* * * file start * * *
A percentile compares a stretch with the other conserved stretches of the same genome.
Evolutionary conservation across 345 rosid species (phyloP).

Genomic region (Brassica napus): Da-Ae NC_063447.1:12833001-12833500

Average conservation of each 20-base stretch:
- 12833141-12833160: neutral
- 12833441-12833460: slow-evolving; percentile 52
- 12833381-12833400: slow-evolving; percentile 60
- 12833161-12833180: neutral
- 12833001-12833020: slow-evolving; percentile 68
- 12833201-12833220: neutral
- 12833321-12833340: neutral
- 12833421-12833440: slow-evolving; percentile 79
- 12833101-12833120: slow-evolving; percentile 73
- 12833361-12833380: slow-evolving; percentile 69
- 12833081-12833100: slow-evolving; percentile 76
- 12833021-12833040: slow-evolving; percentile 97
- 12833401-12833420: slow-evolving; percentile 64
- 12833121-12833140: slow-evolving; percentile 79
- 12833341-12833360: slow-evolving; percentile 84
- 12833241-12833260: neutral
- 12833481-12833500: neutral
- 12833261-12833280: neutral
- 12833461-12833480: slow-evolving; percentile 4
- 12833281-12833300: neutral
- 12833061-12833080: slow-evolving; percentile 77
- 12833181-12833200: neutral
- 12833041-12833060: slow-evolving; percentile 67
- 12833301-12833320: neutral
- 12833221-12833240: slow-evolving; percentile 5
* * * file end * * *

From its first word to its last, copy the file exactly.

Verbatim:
A percentile compares a stretch with the other conserved stretches of the same genome.
Evolutionary conservation across 345 rosid species (phyloP).

Genomic region (Brassica napus): Da-Ae NC_063447.1:12833001-12833500

Average conservation of each 20-base stretch:
- 12833141-12833160: neutral
- 12833441-12833460: slow-evolving; percentile 52
- 12833381-12833400: slow-evolving; percentile 60
- 12833161-12833180: neutral
- 12833001-12833020: slow-evolving; percentile 68
- 12833201-12833220: neutral
- 12833321-12833340: neutral
- 12833421-12833440: slow-evolving; percentile 79
- 12833101-12833120: slow-evolving; percentile 73
- 12833361-12833380: slow-evolving; percentile 69
- 12833081-12833100: slow-evolving; percentile 76
- 12833021-12833040: slow-evolving; percentile 97
- 12833401-12833420: slow-evolving; percentile 64
- 12833121-12833140: slow-evolving; percentile 79
- 12833341-12833360: slow-evolving; percentile 84
- 12833241-12833260: neutral
- 12833481-12833500: neutral
- 12833261-12833280: neutral
- 12833461-12833480: slow-evolving; percentile 4
- 12833281-12833300: neutral
- 12833061-12833080: slow-evolving; percentile 77
- 12833181-12833200: neutral
- 12833041-12833060: slow-evolving; percentile 67
- 12833301-12833320: neutral
- 12833221-12833240: slow-evolving; percentile 5